At the same time with all of these emotions, I was confronted with challenges that made me reconsider my approach to making (art and relationships). Before taking this class, I considered myself a go with the flow kind of person. But what I didn’t see was the excessive planning behind all that composure. With every session I always prepared for at least 5 different projects and ideas but when I started working with any of the MAEA members nothing I had anticipated happened. One time I brought in a sketchbook, canvas, watercolor crayons, printmaking materials and more. Can you guess what me and my MAEA partner did? None of that. But because I threw away all of my plans we had fun learning a material that neither of us had used. I don’t need to make my MAEA partner feel my stress, or anyone for that matter. Every session with my MAEA partner or any of the members were unique interactions and experiences that I could never have anticipated but value greatly. In some cases, people need more structure. In my case, I needed a dose of calmness. I needed to feel like not everything depended on me. You might be wondering why I say this was a calming experience when I just said my challenge was being calm? It’s complicated. Nothing was consistent about my sessions, so I had to be very flexible, so that we could have fun. But letting go of the structure I made for myself was calming.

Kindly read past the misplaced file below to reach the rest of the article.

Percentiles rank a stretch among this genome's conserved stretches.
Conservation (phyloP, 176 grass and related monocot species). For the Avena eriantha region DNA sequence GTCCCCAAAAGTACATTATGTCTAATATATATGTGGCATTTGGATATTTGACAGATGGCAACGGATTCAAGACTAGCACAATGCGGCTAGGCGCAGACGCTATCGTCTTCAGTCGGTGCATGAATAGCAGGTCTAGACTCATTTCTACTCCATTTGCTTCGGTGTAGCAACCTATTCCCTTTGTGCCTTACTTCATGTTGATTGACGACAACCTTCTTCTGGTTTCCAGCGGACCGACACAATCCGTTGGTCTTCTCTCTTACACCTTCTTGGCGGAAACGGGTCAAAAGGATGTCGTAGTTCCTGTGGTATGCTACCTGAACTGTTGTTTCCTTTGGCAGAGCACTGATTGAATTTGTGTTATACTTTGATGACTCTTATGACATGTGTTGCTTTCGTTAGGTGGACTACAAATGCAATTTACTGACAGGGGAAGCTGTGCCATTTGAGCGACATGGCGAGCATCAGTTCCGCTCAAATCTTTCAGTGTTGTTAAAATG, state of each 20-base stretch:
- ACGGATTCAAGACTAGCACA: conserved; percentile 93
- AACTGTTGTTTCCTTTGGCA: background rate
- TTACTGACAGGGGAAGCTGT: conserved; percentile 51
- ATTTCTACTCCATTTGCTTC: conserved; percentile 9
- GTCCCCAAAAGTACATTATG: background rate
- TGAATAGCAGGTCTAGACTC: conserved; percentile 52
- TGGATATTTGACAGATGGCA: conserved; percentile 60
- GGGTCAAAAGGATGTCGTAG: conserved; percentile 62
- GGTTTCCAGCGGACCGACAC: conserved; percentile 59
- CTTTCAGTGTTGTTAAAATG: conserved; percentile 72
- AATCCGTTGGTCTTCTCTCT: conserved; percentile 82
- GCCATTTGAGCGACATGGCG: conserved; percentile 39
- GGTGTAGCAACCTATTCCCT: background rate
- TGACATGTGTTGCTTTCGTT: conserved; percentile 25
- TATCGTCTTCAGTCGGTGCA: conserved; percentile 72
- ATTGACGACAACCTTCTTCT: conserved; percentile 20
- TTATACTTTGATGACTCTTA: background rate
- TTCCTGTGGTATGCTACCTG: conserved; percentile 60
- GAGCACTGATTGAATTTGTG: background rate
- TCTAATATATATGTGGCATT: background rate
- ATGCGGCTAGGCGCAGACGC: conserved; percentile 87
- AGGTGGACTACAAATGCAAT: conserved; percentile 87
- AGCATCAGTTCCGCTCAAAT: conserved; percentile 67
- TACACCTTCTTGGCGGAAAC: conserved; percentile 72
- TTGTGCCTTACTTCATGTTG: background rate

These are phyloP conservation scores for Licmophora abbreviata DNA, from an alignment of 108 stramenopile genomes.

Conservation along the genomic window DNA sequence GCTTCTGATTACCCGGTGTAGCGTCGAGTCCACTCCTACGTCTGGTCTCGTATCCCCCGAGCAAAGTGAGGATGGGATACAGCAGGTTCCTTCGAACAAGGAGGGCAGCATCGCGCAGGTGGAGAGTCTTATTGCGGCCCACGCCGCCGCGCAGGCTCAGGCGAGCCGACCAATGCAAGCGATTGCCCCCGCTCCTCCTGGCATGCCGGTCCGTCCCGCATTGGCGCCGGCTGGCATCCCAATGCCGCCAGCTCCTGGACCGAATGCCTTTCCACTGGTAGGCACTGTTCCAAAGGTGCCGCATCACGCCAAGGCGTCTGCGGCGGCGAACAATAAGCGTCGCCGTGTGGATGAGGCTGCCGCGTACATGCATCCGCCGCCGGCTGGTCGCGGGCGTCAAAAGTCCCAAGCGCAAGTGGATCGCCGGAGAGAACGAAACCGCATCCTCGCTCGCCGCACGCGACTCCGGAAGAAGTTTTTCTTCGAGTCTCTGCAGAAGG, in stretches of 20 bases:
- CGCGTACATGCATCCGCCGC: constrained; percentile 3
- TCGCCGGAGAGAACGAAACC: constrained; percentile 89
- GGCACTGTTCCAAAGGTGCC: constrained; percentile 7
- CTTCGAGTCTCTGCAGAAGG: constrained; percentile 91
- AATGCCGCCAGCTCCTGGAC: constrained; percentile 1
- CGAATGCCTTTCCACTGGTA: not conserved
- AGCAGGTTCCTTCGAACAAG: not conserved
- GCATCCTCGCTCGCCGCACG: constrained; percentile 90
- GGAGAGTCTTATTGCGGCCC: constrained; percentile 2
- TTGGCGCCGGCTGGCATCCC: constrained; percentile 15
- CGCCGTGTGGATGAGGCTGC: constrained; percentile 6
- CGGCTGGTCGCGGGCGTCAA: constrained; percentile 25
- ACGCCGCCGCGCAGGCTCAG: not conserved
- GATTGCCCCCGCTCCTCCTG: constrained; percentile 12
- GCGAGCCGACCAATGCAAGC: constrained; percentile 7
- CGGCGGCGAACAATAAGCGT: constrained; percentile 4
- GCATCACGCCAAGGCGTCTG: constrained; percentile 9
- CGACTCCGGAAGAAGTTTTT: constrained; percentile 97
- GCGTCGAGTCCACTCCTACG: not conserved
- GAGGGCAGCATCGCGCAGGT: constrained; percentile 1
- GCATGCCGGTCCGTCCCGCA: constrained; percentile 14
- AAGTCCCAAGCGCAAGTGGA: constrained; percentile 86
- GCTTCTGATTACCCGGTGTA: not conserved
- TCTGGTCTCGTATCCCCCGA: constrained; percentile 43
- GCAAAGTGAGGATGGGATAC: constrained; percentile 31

I know this wasn’t exactly a humorous anecdote. Perhaps this was a bit too serious at times. It’s just that when my life has been at its most chaotic, I learned a lot about myself and felt loved by very kind strangers. And that was the only thing I could imagine reflecting genuinely on for this blog post.

Memory, Aging & Expressive Arts 2017

The following post is by Beth, a current student in Memory, Aging & Expressive Arts:

I’ve always been more of a solitary maker. I like to sit in a room by myself, plug in a podcast, and draw/collage/sketch/whatever. But other times I sit down, and I just don’t know what to do. No guiding direction jumps out at me. Or I get bored, only working off the same ideas that have been circulating endlessly in my own head.